Since the Athletics announced back in April that they’d agreed to purchase land for a stadium site in Nevada, a relocation to Las Vegas has seemed like a foregone conclusion. Commissioner Rob Manfred did little to dispel that notion yesterday when detailing the Athletics’ progress in the relocation application process, but he also took a meeting with Oakland mayor Sheng Thao at her request during this week’s All-Star break, reports Ken Rosenthal of The Athletic. In a separate Q&A, Thao tells Rosenthal that she requested the sit-down in large part due to Manfred’s prior public claims that the city of Oakland had not put forth a stadium proposal.
“Through the press, we have heard that Manfred has stated there was no proposal,” said Thao, who arrived at the meeting with copies of 268 pages worth of design guidelines, development plans and transactional documentation. “We wanted to dispel that notion. If people were misinformed, we wanted to make sure everybody had all the real-time information of how close we were to a ballpark.”
Fans of the A’s and other clubs alike will want to read both pieces in full. The first piece contains direct links to the hundreds of pages of material Thao brought to the presentation, while Rosenthal’s Q&A with Thao provides on-record stances from the first-term mayor, who was elected to her position back in January.
Thao repeatedly emphasized that her priority is to keep the A’s in Oakland, citing (among other factors) the larger market size, the less extreme weather and the larger plot of land for the A’s; the city’s Howard Terminal proposal includes a 100-acre real estate development, as opposed to the current nine-acre plot being discussed in Las Vegas.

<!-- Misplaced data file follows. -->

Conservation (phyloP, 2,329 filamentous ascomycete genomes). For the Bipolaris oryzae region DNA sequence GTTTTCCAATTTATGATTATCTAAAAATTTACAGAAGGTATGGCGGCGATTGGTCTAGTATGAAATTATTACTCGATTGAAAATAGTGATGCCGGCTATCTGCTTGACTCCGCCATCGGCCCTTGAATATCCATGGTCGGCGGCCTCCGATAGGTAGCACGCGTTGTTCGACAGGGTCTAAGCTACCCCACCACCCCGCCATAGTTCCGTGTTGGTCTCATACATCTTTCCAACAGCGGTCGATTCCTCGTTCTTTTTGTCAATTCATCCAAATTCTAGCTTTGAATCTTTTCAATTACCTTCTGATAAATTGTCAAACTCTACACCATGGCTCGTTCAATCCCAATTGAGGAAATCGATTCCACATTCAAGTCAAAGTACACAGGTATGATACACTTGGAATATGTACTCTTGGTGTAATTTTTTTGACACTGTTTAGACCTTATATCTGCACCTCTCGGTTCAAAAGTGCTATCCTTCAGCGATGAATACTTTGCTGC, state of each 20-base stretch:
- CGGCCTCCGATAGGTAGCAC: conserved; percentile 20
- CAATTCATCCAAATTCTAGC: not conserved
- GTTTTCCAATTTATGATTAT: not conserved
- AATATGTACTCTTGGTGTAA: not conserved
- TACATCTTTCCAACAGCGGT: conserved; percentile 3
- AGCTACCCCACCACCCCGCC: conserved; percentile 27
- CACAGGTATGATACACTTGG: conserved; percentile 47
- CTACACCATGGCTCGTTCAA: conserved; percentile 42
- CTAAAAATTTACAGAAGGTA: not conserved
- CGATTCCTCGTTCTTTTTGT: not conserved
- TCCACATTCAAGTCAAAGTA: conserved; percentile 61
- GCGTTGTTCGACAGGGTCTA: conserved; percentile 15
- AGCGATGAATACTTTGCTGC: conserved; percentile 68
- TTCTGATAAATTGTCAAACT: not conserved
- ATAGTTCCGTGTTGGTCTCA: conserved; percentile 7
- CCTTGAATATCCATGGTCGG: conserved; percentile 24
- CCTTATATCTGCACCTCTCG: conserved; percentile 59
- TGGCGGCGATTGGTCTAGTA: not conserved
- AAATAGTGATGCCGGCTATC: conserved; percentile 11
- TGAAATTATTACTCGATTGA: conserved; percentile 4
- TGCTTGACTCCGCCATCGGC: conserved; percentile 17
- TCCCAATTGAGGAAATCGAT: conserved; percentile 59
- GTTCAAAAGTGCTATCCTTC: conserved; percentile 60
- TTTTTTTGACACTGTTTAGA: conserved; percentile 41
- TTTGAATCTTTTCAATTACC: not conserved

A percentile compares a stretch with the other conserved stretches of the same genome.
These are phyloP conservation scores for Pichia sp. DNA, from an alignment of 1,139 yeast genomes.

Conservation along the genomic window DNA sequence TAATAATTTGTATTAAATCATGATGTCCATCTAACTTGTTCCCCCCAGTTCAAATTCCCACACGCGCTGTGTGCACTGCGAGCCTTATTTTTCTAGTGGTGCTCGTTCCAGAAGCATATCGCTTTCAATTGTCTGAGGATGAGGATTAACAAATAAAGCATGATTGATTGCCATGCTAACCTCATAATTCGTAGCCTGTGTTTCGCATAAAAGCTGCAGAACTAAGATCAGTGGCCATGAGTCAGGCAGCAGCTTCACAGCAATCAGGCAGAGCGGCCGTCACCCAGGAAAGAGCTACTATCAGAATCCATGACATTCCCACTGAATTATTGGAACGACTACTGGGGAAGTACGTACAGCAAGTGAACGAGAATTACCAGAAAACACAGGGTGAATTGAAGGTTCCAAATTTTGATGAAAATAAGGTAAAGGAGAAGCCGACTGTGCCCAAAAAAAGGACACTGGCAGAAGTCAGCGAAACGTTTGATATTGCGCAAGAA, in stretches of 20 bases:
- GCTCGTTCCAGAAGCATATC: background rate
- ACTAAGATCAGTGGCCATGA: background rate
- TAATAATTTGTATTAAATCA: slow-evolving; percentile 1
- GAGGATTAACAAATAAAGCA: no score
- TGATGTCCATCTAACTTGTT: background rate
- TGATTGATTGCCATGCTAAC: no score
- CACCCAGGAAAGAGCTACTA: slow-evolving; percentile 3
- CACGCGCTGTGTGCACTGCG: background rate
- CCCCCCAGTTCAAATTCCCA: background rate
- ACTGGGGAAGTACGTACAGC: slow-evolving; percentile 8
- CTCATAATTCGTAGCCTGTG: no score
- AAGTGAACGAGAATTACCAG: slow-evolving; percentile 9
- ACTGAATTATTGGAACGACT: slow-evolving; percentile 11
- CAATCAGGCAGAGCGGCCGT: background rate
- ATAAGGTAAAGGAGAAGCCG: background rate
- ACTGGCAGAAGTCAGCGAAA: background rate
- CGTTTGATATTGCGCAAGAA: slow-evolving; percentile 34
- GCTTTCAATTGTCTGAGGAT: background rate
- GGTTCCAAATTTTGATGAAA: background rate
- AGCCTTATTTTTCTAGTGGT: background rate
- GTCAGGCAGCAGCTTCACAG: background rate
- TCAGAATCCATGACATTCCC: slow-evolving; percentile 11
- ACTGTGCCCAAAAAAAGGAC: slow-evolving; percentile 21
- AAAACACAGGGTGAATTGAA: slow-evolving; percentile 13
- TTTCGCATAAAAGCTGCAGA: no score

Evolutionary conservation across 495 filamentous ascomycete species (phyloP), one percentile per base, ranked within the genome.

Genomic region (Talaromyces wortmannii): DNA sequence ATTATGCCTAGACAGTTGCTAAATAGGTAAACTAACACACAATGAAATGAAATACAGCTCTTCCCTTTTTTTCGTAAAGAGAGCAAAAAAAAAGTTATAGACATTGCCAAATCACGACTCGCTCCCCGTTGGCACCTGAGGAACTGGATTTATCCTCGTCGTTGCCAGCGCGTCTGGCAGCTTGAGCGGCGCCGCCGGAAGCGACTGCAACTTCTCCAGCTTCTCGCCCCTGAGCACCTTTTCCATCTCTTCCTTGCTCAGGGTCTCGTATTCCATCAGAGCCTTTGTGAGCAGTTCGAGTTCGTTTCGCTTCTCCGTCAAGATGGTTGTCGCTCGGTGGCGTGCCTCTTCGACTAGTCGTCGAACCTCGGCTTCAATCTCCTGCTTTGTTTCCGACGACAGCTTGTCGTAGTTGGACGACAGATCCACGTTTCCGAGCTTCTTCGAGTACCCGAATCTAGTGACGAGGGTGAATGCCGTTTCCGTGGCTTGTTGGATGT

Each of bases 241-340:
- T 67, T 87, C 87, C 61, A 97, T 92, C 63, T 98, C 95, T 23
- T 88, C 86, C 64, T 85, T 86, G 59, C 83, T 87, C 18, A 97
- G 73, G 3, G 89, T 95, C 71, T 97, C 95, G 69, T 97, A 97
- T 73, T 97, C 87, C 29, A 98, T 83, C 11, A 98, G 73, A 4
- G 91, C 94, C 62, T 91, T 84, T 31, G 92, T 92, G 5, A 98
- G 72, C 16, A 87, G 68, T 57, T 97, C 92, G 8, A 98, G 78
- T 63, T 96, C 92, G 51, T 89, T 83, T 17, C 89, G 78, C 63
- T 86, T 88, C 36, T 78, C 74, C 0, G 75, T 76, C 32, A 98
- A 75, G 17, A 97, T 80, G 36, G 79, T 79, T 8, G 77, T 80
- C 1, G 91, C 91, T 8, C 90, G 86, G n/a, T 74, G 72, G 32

Asked whether the city would be amenable to an expansion franchise following the potential relocation of the A’s, Thao replied that Las Vegas is the more logical site for an expansion club, citing the Athletics’ 50-year history in Oakland and pointing to the longstanding ties to fans in the city. Critics will surely point out the perennially poor attendance, but Thao countered by calling that factor a two-way street.
“You can’t divest from a team to make them one of the worst teams in the league — the fans know it, owners know it, everyone knows it — and then expect there to be a strong fanbase as well,” she told Rosenthal. “You can’t have your cake and eat it, too.”
For his part, Manfred simply told Rosenthal that he and Thao had a “good meeting.” He told Thao he’d pass the contents of her presentation onto MLB’s three-person relocation committee. Thao told Rosenthal the city is very much open to continuing to work with the A’s and work on its proposal. It still feels like a long shot, given that the Nevada senate recently approved the team’s stadium plan and governor Joe Lombardo recently signed a bill proposing $380MM in public funding.
Indeed, while A’s hopefuls may see a glimmer of hope with Manfred and Thao meeting, Mick Akers of the Las Vegas Review-Journal tweets that a source called the meeting “much [ado] about nothing,” adding that it’s likely “too little, too late” for the city of Oakland in its efforts to rekindle talks.